Watch CBSN Live

Season Ticket Holders Fear Not

Admitting the 1998-99 season likely will not start on time, the NBA said Monday it will offer refunds plus interest to season-ticket holders for all teams if any games are canceled.

The announcement came four days after a collective bargaining session between NBA owners and locked-out players broke up on an acrimonious note, with the sides far apart and firmly entrenched in their positions. The NBA is the only major pro sports league that never has lost a game to a work stoppage.

Related Links

NBA lockout timeline

Forum: Will the lockout cancel any regular-season games?

"Regrettably, after last week's negotiating session there seems to be a greater likelihood that the season may not start on time," NBA deputy commissioner Russ Granik said in a statement.

"Season-ticket holders make substantial financial commitments to our teams and we think they should be treated fairly in the unfortunate event that games are missed," Granik added. "A refund policy that includes interest is the right thing to do in this circumstance."

According to the NBA, interest for refunds will be calculated at 6 percent from the time full payment for season tickets was due, or the actual date of final payment. Many NBA teams allow season ticket holders to make a series of payments.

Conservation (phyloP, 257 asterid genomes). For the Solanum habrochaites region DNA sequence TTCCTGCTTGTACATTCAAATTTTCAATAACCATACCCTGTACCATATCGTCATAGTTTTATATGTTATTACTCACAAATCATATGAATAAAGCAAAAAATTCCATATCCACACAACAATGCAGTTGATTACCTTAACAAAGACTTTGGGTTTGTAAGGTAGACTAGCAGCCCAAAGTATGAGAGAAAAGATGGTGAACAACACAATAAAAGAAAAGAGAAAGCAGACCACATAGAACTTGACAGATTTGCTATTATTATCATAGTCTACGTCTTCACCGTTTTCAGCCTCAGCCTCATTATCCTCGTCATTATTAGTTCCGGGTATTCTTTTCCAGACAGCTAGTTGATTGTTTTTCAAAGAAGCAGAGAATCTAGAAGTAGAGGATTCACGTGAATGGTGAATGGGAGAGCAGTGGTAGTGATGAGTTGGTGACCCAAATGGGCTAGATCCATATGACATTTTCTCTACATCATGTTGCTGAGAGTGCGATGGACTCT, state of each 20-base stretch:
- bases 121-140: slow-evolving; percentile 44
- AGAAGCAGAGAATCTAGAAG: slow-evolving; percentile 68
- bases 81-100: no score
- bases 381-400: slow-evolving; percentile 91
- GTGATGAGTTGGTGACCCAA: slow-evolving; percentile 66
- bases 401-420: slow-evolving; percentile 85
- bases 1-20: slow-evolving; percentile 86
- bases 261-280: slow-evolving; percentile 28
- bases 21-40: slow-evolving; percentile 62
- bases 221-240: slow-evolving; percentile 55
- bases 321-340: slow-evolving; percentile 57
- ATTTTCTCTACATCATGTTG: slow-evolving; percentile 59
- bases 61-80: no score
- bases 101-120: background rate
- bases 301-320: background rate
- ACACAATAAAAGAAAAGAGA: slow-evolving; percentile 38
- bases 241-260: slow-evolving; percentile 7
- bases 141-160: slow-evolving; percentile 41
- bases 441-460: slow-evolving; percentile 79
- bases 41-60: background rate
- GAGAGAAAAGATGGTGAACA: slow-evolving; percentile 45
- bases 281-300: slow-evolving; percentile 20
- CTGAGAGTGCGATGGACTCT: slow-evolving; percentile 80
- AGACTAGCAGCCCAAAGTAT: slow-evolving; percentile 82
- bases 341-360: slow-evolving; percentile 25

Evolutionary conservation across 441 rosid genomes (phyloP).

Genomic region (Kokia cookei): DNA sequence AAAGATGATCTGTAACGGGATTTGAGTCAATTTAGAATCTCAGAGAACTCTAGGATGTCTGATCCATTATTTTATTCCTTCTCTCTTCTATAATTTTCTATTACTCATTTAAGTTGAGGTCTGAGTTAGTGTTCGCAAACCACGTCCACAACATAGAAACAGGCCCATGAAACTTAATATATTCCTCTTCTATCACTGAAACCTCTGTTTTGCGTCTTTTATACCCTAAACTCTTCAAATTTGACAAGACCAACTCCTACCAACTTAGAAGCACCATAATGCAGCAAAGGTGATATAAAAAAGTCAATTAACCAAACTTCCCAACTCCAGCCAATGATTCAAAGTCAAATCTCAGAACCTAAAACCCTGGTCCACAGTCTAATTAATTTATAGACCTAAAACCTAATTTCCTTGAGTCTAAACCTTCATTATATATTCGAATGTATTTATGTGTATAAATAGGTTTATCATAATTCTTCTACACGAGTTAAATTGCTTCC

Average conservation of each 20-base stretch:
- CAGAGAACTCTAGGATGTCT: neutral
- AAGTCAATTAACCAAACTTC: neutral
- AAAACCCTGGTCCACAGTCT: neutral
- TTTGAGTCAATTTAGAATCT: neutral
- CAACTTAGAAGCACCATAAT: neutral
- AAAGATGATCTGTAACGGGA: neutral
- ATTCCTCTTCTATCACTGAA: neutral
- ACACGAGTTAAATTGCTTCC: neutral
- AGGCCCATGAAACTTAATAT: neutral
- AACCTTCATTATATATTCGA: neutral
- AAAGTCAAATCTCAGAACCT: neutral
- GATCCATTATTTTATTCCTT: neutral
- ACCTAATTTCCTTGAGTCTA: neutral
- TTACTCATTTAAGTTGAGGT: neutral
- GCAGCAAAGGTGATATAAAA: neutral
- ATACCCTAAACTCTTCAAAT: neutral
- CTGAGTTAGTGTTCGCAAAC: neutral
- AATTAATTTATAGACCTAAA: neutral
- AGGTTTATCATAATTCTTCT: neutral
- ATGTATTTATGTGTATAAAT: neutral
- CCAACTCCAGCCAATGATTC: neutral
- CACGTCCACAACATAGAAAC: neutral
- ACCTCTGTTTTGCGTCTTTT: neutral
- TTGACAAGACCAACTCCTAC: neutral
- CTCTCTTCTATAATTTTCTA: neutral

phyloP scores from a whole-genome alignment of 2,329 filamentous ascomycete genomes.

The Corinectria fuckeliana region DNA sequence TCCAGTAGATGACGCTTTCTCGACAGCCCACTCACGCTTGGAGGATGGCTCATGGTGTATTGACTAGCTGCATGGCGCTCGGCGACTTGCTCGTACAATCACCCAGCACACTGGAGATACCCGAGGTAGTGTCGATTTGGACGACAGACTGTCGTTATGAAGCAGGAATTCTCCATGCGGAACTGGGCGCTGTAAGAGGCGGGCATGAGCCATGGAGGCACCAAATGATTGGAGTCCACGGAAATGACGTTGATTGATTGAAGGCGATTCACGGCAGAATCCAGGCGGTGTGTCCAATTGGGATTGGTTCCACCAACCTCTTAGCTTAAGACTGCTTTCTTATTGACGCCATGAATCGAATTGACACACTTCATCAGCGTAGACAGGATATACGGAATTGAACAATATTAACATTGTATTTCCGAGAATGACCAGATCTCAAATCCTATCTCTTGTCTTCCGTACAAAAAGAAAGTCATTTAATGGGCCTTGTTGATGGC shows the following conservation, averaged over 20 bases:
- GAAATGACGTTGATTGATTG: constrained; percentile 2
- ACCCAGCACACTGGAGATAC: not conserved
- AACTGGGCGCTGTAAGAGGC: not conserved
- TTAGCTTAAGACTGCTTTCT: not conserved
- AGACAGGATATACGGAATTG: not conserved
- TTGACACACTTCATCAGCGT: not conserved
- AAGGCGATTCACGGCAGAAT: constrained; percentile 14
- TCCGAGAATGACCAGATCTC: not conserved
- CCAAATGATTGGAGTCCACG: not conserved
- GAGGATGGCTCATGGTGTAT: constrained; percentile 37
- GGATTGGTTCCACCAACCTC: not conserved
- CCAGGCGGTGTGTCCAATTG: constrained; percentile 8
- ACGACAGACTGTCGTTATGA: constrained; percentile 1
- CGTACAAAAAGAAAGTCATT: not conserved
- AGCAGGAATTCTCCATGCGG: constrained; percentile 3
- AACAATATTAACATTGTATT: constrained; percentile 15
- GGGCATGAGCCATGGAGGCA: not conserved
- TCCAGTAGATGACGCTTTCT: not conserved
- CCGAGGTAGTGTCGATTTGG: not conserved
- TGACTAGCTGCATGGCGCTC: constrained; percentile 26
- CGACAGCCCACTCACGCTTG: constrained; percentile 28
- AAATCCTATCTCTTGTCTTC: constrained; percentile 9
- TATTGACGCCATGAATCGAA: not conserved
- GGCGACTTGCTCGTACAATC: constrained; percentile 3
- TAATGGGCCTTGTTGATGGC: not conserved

Those holding individual game tickets for canceled games will receive cash refunds or a "rain check" given by the teams.

The 1998-99 season starts Nov. 3 with 10 games. Although that is more than two months away, Thursday's session concluded with the sides pointing fingers at each other. The NBA called the tone of the union's counterproposal "insulting" and walked out of the meeting, which players called "a slap in the face."

NBA owners voted 27-2 in March to re-open the agreement and locked out players on July 1. The NBA Players Association filed a grievance, requesting guaranteed contracts of players be paid during the lockout.

Causing the rift is the Larry Bird Exception, which allows teams to exceed the salary cap to re-sign their own free agents. The NBA would like to phase out the exception, which would create a "hard" salary cap. The players want to keep the excepion.

There was a lockout prior to the 1995-96 season that postponed summer leagues and delayed free-agent signings, but no games were missed. There was another lockout lasting just minutes in the summer of 1996.

© 1998 SportsLine USA, Inc. All rights reserved

View CBS News In
CBS News App Open
Chrome Safari Continue